You never expect the birth of a child, one of the most important and anticipated moments in someone's life, could take expectations of joy and turn them into tragedy due to a negligent act by the medical experts responsible for your newborn’s safety.
Lack of oxygen or oxygen deprivation to a baby’s brain during birth, known as Hypoxic-Ischemic Encephalopathy (HIE), can have traumatic health consequences, including cerebral palsy, brain injury, long term disabilities, developmental delays, and, sadly, newborn fatality.
Unfortunately, Hypoxic-Ischemic Encephalopathy (HIE) is one of the most common results of birth complications in the United States.
The HIE lawyers at Jacob D. Fuchsberg Law Firm can help when the unimaginable happens.
Often, birth injury cases involving HEI are often far too challenging for general practice law firms. Our law firm not only represents the families of HIE-afflicted infants but we work to educate our clients while providing kindness and support through such a trying time.
The birth injury lawyers at our firm have decades of experience helping families navigate the difficult legal process following birth trauma and medical errors, including HIE claims due to medical malpractice.
If your child has suffered an injury due to preventable birth complications, such as some cases of hypoxic-ischemic encephalopathy, or you have any suspicion that this is the case, contact the HIE attorneys at Jacob D. Fuchsberg Law Firm as soon as possible to discuss your legal options and next steps.
Call 212-869-3500 today or contact us online for a no-risk, free case evaluation with an experienced HIE attorney.
Cases of HIE can sometimes be the unfortunate result of negligent medical professionals. Symptoms can range from mild to critical and have a lifetime impact on both the parents and child.
With the need to manage ongoing symptoms comes long-term costs to the family in monetary expenses and quality of life. When HIE is the unfortunate result of medical malpractice, New York City parents need an experienced birth injury attorney that can secure the relief necessary to cover the extensive costs of:
HIE is a brain dysfunction that develops due to the brain not receiving enough oxygen or blood flow over time. To break down the terms: Hypoxic means the brain is not receiving enough oxygen; ischemic is not enough blood flow; encephalopathy is the resulting brain disorder.
If the brain does not receive enough oxygen or blood flow, the result is the death of brain cells, which can happen within minutes.
If blood or oxygen has been interrupted to the brain, there is a chance that the rest of the body has also been starved of oxygen. Damage can occur in other organs like the heart, kidneys, liver, and bowels. Fortunately, these organs typically return to normal function.
HIE can be suffered during childbirth due to obstetric complications during the labor and delivery process. It is also possible for HIE to result from prenatal complications or events.
HIE is scored for its severity and is ranked as mild (stage 1), moderate (stage 2), or severe (stage 3). Sarnet and Sarnet described the most widely used HIE score in 1976.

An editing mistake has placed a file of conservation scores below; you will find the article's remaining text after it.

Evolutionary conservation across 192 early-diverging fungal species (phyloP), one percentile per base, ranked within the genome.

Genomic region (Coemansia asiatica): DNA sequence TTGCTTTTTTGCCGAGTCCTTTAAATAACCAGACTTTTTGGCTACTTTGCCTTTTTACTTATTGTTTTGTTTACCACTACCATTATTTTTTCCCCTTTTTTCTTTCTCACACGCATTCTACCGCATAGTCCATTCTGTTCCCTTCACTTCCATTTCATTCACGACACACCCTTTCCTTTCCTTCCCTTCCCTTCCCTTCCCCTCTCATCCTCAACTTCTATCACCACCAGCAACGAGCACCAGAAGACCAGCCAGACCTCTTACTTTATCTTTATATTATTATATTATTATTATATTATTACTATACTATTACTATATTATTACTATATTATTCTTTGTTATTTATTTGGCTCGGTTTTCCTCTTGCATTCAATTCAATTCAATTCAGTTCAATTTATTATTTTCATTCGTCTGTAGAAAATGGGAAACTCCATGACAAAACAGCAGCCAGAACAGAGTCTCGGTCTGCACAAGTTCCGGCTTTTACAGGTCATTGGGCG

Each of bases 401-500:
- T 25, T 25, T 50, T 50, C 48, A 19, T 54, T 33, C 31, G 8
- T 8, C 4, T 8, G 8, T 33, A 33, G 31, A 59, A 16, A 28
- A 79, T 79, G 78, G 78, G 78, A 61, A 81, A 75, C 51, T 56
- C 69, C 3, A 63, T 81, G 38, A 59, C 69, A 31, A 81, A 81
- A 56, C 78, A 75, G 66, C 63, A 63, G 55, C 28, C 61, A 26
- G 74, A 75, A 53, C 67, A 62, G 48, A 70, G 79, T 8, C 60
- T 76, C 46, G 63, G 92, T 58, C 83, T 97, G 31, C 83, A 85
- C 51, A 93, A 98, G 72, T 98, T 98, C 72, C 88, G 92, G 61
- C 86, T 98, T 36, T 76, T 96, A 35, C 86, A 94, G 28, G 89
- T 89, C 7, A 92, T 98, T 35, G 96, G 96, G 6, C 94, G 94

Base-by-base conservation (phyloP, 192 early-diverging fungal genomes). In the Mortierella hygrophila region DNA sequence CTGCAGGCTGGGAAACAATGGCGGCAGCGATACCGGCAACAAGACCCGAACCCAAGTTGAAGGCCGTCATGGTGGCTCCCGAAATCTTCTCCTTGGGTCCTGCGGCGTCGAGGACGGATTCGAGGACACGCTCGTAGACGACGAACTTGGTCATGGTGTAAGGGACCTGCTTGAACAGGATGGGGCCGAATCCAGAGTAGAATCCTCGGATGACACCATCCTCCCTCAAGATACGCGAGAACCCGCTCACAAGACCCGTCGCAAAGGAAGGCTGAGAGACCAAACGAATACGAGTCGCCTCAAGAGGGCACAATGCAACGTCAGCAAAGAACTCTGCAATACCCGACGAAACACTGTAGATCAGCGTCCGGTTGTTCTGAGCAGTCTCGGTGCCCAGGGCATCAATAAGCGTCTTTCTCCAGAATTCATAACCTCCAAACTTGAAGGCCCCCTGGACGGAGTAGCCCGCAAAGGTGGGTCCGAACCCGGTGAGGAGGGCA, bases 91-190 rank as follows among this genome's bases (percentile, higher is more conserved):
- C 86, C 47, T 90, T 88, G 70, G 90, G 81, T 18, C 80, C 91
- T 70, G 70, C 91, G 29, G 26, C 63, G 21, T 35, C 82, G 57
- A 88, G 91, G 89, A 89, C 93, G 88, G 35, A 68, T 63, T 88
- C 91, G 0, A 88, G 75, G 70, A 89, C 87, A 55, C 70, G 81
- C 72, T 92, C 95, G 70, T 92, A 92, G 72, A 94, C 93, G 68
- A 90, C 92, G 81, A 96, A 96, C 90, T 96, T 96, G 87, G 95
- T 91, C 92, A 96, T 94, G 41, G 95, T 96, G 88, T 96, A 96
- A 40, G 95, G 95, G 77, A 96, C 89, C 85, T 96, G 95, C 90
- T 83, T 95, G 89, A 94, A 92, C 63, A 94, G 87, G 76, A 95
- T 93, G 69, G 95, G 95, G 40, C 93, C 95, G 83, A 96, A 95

Newborns are evaluated on muscle control, neonatal reflexes, autonomic function (heart rate, pupillary response), level of consciousness, and seizures. The following criteria score the severity:
In addition to scoring, a diagnosis can begin immediately in the case of significant risk factors like a low heart rate or fetal distress during labor and delivery. If the baby needs help with breathing or a low heart rate after the delivery, this can also be an indicator that HIE is suspected.
A neurologist can perform confirmation of an HIE diagnosis. The neurologist will monitor the baby with an electroencephalogram for signs of brain dysfunction and seizures.
Additionally, the neurologist will use magnetic resonance imaging (MRI) for neuroimaging tests to check for signs of brain injury.
HEI can occur during fetal development, though it is more common during labor and delivery. Certain postnatal problems can also be causes of HIE.
Unfortunately, prenatal problems do happen, and not all can be addressed, but prenatal care has become more and more advanced. With HIE, prenatal causes are the least likely causes. The most common causes of HIE are:
Tragically, the symptoms of HIE can last a lifetime. They can manifest perinatal (before birth), directly following childbirth, or even later in life.
While there can be many different symptoms from HEI, the most common would be low or non-existent heart rate, slow or irregular breathing, seizures, poor muscle tone, slow reflexes, low Apgar scores below 3, or organ damage.
An issue that can complicate HIE diagnosis is that it can be confused with many other neurologic and metabolic conditions. It takes tremendous expertise and resources from one's malpractice lawyer to ensure the infant is adequately diagnosed as part of the legal strategy.
If any abnormal systems present themselves following birth, it is crucial to speak to a medical malpractice lawyer right away.
Immediate treatment for HIE involves transferring the infant into an intensive care nursery. Given the critical nature of HIE, this is crucial. Immediate hospital management could consist of fever control, respiratory support, seizure medication, brain cooling, phenobarbital or lorazepam administration, or an umbilical vein catheter, to name a few.